Saturday, February 5, 2011

No Other Name

Let us now lay another stone on the foundation of Christ’s headship and the unity of the body in the Spirit. It is closely tied to the principle of fellowship; it has to do with the names by which we call ourselves. This principle is laid out for us in 1 Corinthians 1-3. I will include some highlights from the passage, but I encourage all my readers to study the entire passage for themselves.
“Now I beseech you, brethren, through the name of our Lord Jesus Christ, that ye all speak the same thing and that there be no divisions among you; but that ye be perfected together in the same mind and in the same judgment. For it hath been signified unto me concerning you, my brethren, by those who are of Chloe, that there are contentions among you. Now this I say, that each one of you says, I am of Paul; and I of Apollos, and I of Cephas; and I of Christ. Is Christ divided? Was Paul crucified for you, or were you baptized into the name of Paul?” (1:10-13)
The attitude of the Corinthians that is represented to us here is directly opposed to both of the foundational principles that are mentioned above. First of all when we call ourselves by the name of anyone other than Christ we are elevating that person to a position that only Christ deserves. That is why Paul asks the rhetorical question in verse 13, “Was Paul crucified for you, or were you baptized into the name of Paul?” He is objecting to them putting him on the same level as Christ (whether they were doing that consciously or not). Secondly their attitude was an affront to the unity of the Spirit because they were dividing that which Christ unified (at great cost)! You might have noticed in my quotation of the passage that the word “I” is in bold four times. That is to reflect the emphasis on that word in the original language. These people were saying in essence, “I, in distinction from you, am of _____.” Thus even those who were claiming only the name of Christ were in error because they were by their attitude and actions dividing themselves from other believers. That is why Paul asks that other rhetorical question, “Is Christ divided?” Paul goes on to expound in the next two chapters these important principles of Christ’s headship and unity. In short the message is this: We are just fellow-laborers doing what God has given us to do. All power and wisdom and glory belong to Christ.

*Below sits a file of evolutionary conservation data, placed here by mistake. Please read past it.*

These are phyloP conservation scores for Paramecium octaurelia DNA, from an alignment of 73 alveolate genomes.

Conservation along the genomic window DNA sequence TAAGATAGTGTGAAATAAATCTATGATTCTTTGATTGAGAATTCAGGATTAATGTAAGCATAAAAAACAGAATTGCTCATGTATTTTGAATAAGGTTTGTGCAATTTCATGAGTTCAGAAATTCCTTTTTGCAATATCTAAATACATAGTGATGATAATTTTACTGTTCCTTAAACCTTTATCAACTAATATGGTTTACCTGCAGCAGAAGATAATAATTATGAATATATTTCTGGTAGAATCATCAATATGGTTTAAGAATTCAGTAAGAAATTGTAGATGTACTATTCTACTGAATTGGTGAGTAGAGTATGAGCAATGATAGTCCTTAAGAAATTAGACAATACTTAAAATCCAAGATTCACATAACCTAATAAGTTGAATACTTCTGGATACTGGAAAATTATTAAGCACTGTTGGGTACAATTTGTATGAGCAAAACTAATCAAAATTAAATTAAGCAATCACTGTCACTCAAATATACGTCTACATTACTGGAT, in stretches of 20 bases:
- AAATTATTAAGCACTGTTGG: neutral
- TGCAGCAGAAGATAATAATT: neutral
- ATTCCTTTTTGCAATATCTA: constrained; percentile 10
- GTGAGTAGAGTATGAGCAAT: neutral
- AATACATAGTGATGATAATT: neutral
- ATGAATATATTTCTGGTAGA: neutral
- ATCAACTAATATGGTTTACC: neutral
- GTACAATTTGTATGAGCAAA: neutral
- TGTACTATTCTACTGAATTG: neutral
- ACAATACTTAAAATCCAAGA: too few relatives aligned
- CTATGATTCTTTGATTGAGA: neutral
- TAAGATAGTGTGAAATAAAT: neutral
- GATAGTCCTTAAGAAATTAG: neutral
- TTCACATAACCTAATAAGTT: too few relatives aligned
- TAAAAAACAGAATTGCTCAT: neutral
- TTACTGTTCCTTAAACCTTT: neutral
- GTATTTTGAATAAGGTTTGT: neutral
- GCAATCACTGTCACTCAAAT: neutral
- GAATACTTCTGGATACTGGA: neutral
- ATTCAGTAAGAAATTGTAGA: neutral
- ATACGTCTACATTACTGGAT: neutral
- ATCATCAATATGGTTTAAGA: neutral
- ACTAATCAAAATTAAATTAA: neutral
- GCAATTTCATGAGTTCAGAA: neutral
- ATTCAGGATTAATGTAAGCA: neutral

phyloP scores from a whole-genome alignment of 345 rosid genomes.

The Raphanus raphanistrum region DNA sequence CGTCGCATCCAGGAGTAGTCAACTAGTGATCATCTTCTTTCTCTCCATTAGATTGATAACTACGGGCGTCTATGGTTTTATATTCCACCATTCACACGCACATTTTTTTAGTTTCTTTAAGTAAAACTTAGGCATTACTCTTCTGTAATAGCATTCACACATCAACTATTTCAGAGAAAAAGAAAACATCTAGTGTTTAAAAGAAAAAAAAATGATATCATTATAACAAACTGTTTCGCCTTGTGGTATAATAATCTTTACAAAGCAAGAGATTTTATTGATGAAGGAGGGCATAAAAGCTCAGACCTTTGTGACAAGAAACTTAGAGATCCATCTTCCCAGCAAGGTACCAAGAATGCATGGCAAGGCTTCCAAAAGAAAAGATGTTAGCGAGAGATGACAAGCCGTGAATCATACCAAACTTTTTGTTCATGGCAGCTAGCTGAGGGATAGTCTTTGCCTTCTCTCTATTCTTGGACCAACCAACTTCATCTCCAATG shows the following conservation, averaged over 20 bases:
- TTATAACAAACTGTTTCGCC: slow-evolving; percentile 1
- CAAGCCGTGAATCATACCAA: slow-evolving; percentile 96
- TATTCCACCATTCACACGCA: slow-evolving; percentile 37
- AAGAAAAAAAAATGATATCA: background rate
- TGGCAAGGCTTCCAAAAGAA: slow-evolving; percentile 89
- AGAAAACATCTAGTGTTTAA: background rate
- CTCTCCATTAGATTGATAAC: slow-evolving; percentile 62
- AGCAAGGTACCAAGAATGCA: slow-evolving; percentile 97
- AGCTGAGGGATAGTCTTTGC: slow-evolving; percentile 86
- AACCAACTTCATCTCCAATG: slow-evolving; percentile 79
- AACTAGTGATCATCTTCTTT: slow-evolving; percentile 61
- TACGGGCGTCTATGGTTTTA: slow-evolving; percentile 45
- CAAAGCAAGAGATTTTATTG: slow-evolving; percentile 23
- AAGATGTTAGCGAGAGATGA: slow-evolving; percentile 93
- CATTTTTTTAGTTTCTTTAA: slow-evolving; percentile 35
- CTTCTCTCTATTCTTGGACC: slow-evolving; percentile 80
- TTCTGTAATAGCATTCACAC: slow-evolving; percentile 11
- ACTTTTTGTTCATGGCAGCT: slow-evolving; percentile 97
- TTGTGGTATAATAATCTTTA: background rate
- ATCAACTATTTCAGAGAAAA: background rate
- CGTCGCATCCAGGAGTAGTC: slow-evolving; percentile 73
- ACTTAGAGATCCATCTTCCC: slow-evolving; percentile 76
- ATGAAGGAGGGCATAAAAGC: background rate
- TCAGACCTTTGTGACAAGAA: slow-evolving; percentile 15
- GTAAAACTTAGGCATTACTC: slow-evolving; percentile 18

“For I determined not to know anything among you, save Jesus Christ, and Him crucified. And I was with you in weakness, and in fear, and in much trembling. And my speech and my preaching were not in persuasive words of wisdom, but in demonstration of the Spirit and of power: that your faith should not stand in the wisdom of men, but in the power of God” (2:2-5).
“For when one says, I am of Paul, and another, I am of Apollos; are ye not men? What is Apollos? And what is Paul? Servants through whom ye believed; and each as the Lord gave to him. I planted, Apollos watered; but God gave the increase. So then neither is he that plants anything, nor he that waters, but God that gives the increase” (3:4-7).

Now I suggest two direct applications to ourselves today. First, we must be careful not to elevate any man or woman above their proper, God-given place. We are all brothers and sisters and fellow-laborers. There may be some godly man or woman whether living or dead for whom we have great respect, or that person may have greatly influenced our thinking, or led us to the Lord, but we must be careful to jealously guard our Lord’s rightful place as Head. Secondly, we must not use any name for ourselves in a way that separates us from other believers. To provide an example, the word ‘assembly’ began to be used many years ago by a group of believers for the very reason that it could rightly be applied to any genuine group of believers, and thus did not separate them from anyone in the body of Christ. Today, however, the word is used rather more to differentiate believers from believers. This usage of the word is just as much a violation of the principles we have been studying as those who call themselves by some denominational name. It is not always convenient in this age of 1001 denominations to insist that we are just believers in Christ and take no other name, but we must each one take heed how we build on the foundation of the church which is Jesus Christ (1 Corinthians 3:10-11).

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